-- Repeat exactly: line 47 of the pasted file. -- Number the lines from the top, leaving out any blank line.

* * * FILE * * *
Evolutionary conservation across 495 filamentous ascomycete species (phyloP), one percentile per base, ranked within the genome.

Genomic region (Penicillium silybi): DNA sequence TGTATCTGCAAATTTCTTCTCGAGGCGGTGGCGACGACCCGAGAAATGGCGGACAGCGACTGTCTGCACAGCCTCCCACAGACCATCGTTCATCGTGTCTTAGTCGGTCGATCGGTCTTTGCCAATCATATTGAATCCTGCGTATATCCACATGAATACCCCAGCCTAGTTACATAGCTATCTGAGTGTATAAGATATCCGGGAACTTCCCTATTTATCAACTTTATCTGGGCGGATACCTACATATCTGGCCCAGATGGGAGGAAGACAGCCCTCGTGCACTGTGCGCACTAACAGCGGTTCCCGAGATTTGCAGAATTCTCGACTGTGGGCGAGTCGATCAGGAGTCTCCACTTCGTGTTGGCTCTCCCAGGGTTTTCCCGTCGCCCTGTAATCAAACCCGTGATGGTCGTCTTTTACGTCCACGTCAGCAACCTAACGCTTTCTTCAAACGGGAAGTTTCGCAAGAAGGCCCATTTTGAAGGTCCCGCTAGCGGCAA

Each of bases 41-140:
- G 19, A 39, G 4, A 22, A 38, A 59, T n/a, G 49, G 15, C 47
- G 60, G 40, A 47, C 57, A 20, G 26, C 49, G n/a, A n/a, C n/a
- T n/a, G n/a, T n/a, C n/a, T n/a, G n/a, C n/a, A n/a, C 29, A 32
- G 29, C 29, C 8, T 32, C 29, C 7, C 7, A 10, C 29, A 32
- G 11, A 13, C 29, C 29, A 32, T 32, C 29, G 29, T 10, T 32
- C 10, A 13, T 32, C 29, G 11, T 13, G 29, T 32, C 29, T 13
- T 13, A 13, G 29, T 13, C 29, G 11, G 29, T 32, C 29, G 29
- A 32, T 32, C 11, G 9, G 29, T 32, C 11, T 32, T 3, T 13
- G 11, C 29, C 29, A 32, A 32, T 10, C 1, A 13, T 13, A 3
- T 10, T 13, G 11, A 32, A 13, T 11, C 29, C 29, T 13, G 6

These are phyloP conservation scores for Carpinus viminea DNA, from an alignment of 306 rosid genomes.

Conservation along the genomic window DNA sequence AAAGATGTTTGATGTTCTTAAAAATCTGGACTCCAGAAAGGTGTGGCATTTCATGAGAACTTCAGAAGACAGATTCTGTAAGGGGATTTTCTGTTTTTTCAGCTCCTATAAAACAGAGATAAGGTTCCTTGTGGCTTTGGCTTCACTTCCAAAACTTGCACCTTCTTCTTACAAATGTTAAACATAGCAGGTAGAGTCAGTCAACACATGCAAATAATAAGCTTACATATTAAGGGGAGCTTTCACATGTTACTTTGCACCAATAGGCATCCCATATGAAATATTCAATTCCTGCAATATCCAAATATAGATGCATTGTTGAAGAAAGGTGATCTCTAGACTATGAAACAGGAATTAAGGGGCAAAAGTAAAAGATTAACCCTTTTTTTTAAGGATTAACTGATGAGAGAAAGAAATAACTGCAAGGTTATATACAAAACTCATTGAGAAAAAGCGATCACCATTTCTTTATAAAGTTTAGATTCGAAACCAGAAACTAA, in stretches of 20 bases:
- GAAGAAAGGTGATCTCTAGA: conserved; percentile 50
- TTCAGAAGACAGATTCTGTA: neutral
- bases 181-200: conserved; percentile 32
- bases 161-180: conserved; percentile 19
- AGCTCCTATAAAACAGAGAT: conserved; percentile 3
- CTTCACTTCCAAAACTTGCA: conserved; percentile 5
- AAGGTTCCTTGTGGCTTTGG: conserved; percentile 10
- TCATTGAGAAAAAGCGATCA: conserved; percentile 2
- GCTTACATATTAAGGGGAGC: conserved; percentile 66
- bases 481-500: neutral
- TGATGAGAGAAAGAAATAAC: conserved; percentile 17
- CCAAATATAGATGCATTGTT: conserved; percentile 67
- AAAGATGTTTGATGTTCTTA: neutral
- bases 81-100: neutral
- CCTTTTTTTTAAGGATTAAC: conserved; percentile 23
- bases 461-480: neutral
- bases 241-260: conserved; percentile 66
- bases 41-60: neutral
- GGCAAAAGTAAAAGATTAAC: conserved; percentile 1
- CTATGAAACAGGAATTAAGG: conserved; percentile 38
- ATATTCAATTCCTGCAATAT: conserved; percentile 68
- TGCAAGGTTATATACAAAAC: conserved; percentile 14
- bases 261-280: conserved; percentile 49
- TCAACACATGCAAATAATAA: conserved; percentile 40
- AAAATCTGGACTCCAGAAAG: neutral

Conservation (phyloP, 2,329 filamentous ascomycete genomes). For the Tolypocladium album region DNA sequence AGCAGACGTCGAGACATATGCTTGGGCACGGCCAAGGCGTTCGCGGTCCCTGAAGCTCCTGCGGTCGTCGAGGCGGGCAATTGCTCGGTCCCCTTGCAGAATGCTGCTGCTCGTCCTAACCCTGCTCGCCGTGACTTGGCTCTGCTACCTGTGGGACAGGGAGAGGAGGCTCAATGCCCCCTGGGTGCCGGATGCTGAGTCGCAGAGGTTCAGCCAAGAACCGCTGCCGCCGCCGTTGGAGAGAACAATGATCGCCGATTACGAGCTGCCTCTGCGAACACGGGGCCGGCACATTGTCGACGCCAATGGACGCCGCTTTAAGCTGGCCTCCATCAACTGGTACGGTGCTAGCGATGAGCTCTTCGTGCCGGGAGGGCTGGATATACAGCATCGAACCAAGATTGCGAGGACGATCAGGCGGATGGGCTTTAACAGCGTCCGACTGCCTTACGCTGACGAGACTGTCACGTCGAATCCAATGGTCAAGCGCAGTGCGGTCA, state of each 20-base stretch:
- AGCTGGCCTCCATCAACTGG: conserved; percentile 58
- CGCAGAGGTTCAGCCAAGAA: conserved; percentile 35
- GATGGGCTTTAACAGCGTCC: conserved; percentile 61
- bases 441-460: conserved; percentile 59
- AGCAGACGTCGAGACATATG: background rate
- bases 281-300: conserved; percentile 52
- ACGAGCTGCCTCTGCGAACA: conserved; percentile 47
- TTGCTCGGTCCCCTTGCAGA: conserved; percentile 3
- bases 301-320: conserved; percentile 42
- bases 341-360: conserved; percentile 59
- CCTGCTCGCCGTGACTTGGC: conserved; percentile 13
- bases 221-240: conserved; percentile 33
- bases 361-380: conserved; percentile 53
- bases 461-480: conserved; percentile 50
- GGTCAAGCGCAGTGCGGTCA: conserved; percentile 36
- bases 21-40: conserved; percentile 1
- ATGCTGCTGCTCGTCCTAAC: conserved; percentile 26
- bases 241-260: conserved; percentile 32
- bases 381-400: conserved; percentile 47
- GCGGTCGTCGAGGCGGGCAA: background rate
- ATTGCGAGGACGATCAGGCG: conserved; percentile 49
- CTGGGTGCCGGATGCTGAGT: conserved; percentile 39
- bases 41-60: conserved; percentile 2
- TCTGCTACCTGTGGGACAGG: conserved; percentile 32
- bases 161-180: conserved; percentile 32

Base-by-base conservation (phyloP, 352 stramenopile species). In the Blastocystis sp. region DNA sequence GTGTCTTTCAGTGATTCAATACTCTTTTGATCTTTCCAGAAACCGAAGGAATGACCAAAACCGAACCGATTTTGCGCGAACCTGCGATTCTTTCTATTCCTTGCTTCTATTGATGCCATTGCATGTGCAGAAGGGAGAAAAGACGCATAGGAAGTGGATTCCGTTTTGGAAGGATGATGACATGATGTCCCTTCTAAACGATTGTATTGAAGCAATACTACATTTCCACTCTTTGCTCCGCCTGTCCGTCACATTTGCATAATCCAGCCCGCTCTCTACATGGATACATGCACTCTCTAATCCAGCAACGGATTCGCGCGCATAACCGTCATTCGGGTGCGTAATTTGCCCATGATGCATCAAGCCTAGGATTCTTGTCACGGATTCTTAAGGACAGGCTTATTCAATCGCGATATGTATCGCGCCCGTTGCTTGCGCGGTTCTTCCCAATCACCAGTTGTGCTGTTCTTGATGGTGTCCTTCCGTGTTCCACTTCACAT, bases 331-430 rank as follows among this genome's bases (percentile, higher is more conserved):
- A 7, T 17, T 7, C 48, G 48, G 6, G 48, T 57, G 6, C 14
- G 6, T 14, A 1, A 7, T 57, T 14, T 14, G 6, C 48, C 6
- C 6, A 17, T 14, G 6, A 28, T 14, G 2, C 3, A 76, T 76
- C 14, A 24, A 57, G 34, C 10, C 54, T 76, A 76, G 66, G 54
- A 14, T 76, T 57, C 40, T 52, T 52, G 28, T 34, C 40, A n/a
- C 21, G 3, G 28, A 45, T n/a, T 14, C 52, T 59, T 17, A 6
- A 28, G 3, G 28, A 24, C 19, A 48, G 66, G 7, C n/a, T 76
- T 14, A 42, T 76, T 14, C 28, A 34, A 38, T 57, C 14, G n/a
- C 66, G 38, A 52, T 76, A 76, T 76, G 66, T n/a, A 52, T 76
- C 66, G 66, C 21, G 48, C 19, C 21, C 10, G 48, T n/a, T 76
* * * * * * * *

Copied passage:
- bases 281-300: conserved; percentile 52